When Donald Trump took on Fox News host Megyn Kelly after the Republican debate many wondered whether, after surviving a controversy from attacking John McCain, the pugnacious businessman had finally picked a fight with the wrong person -- or the wrong television network.
"Republican leaders who have watched Donald Trump’s summer surge with alarm now believe that his presidential candidacy has been contained and may begin to collapse because of his repeated attacks on a Fox News Channel star," The Washington Post reported. In a story headlined "Donald Trump Won’t Win A War Against Fox News," FiveThirtyEight's Nate Silver noted that Fox, unlike other outlets, is trusted by the vast majority of Republicans.
But while Trump's rise in the polls seems to have at least temporarily stalled, a new HuffPost/YouGov survey shows GOP debate-watchers mostly sided with Trump over Kelly. Fifty percent of Republicans or Republican leaners who watched at least part of the debate said they agreed with his criticism of Kelly's moderation, while just 30 percent agreed with Kelly. The rest didn't support either or said they were unsure. (Reactions were more divided among the roughly half of Republicans who either didn't tune in or saw only clips of the debate, perhaps partially because the tenor of coverage given to Trump's comments was mostly negative, or because non-Trump fans were less likely to watch in the first place.)
That backing for Trump aligns with Fox News' decision to continue to book him and the network's muted defense of Kelly, who has reportedly received death threats from Trump's supporters. While both Trump and Kelly have refused to apologize, the parties involved seem to have reached a fragile detente. The conflict, however, has created some cognitive dissonance for Republicans not used to seeing a GOP candidate pitted against a Fox journalist.
Post-debate, Republicans view Kelly more favorably than unfavorably by a 20-point margin, while Trump, who is both better known and more divisive, stands at +22.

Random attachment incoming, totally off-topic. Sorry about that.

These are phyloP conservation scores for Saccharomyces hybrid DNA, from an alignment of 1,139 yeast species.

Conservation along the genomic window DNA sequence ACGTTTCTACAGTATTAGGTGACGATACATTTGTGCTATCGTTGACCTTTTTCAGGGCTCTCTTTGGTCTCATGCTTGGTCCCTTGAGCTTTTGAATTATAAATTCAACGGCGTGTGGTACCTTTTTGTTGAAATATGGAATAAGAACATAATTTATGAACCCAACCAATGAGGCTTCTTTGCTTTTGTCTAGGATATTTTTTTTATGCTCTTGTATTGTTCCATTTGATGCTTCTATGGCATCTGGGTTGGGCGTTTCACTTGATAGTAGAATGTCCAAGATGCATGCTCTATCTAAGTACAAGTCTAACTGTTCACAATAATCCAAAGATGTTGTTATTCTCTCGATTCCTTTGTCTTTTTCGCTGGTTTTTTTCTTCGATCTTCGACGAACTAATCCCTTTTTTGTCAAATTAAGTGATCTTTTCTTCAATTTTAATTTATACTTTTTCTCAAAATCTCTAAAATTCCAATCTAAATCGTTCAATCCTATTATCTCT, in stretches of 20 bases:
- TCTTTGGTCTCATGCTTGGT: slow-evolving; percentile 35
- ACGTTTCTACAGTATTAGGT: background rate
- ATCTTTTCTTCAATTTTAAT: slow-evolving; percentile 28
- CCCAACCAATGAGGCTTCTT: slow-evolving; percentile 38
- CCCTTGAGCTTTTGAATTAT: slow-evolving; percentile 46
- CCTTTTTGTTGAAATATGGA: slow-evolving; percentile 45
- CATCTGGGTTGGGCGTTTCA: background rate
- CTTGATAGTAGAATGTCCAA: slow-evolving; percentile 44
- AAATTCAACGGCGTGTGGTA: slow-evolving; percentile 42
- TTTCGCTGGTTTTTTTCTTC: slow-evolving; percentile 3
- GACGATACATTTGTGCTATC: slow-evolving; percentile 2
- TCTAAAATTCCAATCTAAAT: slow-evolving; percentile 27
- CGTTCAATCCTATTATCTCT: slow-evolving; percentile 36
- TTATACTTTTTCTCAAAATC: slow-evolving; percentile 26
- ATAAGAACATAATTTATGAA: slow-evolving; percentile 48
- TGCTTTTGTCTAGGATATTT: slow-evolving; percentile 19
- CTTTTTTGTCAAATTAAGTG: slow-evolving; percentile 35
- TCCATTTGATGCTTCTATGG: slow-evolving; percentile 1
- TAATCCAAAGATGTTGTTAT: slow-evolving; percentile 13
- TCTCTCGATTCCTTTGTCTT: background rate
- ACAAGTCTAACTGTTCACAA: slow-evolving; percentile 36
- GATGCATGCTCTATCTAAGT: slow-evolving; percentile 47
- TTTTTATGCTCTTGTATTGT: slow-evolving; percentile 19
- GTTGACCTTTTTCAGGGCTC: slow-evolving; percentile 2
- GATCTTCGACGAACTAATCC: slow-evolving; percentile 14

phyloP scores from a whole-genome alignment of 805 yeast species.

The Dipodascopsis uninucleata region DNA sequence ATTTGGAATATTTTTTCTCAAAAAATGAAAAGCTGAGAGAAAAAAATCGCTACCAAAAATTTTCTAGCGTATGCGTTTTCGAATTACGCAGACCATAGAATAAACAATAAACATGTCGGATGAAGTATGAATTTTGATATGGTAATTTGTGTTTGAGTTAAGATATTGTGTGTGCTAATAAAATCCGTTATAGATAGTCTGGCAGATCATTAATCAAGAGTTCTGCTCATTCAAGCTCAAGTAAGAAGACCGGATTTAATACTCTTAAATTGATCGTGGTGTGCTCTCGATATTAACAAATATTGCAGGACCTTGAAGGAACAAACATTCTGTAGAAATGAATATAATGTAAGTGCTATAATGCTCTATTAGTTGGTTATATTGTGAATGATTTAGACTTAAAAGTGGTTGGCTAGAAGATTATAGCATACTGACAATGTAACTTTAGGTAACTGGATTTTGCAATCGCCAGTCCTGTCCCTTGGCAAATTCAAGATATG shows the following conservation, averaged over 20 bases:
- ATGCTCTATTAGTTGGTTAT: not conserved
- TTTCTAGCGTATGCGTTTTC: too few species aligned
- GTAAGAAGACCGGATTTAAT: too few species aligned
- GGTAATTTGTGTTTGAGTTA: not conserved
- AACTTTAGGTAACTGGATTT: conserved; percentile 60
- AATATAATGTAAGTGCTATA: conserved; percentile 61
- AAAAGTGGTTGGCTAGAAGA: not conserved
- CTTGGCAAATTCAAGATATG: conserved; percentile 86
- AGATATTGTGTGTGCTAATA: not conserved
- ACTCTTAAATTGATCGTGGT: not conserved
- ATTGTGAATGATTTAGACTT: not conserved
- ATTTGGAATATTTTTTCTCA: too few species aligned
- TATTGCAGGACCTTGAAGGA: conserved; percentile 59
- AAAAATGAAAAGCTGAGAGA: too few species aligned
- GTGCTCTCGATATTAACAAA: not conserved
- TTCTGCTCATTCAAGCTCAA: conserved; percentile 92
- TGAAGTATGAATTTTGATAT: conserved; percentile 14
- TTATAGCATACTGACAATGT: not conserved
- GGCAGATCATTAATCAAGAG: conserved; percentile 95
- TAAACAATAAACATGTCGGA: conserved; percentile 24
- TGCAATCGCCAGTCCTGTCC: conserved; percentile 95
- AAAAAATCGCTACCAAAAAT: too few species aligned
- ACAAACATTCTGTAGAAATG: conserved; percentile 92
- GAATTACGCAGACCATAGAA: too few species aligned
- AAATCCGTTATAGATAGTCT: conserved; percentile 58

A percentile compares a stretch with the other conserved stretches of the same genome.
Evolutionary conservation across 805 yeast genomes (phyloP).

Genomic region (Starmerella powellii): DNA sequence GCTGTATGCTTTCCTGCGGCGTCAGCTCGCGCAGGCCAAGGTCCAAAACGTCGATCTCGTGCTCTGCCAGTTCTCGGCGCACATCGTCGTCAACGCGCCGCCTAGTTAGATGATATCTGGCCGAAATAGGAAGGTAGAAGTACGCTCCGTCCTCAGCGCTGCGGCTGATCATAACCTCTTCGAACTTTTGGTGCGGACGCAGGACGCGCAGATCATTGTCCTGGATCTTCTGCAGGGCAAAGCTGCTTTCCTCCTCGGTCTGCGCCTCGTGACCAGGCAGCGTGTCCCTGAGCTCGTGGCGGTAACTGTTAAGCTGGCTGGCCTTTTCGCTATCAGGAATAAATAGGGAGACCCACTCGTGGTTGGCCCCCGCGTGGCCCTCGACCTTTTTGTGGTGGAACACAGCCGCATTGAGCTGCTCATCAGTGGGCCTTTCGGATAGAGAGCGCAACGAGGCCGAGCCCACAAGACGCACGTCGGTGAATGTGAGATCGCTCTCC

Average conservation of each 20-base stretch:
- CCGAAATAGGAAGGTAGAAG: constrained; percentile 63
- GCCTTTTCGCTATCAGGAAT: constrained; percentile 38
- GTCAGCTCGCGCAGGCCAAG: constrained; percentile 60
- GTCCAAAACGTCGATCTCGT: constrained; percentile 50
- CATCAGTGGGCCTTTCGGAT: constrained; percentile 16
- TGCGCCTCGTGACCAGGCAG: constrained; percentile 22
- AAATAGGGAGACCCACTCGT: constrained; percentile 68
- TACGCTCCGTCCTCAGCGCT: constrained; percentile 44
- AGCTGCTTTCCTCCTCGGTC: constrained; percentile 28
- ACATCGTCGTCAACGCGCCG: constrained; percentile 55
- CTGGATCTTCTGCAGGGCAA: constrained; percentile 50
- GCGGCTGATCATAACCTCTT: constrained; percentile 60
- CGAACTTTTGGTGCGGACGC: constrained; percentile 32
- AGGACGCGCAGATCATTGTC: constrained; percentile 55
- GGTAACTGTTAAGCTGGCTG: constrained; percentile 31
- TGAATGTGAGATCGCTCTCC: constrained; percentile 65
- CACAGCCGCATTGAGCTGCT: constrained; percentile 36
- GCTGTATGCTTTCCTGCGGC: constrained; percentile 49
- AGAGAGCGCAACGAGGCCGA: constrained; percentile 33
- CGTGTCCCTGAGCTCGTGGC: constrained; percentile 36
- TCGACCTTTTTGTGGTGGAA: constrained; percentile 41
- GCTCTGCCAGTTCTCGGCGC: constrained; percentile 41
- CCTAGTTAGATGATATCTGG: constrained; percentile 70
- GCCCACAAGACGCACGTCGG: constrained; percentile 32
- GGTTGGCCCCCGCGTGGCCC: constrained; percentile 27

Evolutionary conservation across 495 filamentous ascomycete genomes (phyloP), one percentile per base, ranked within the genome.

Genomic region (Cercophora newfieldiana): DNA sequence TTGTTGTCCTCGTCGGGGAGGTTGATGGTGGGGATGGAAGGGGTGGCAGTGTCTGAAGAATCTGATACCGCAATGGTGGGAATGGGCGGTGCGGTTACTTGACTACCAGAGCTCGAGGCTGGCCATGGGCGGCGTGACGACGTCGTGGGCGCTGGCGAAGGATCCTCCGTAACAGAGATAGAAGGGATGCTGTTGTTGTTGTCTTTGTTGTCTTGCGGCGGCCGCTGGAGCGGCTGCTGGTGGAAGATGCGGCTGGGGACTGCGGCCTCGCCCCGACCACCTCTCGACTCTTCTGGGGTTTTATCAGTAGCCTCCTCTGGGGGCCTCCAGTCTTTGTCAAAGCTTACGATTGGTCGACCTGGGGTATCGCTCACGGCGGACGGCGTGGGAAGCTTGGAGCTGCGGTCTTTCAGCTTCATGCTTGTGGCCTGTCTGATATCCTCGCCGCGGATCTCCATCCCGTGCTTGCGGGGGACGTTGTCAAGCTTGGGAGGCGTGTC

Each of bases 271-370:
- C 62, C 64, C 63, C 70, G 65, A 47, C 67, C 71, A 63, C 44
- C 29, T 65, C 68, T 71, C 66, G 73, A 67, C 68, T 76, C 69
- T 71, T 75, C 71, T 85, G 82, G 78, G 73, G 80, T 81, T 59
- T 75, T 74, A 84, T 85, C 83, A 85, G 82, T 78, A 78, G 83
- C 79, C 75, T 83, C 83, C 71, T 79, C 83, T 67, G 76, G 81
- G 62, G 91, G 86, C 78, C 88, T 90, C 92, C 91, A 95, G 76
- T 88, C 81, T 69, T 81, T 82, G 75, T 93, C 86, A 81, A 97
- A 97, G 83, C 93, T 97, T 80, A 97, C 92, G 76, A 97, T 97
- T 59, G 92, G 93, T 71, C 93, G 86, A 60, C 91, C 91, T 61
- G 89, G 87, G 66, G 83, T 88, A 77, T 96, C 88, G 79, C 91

And even those Republicans who said they liked both Trump and Kelly were more likely to say Trump was in the right.
None of this, of course, means that most Republicans want to see Trump as president -- most don't. Nor is it proof that the GOP's newly favorable view of Trump will last. Attitudes towards Trump and Kelly may have shifted as a result of the first debate and could continue to change as the campaign moves forward. But for the moment, at least, Trump's ratings remain net positive among Republicans despite his skirmish with their favorite network and one of its star hosts.
The HuffPost/YouGov poll consisted of 1,000 completed interviews conducted August 11-12 among U.S. adults, using a sample selected from YouGov's opt-in online panel to match the demographics and other characteristics of the adult U.S. population.
The Huffington Post has teamed up with YouGov to conduct daily opinion polls. You can learn more about this project and take part in YouGov's nationally representative opinion polling. Data from all HuffPost/YouGov polls can be found here. More details on the polls' methodology are available here.
Most surveys report a margin of error that represents some, but not all, potential survey errors. YouGov's reports include a model-based margin of error, which rests on a specific set of statistical assumptions about the selected sample, rather than the standard methodology for random probability sampling. If these assumptions are wrong, the model-based margin of error may also be inaccurate. Click here for a more detailed explanation of the model-based margin of error.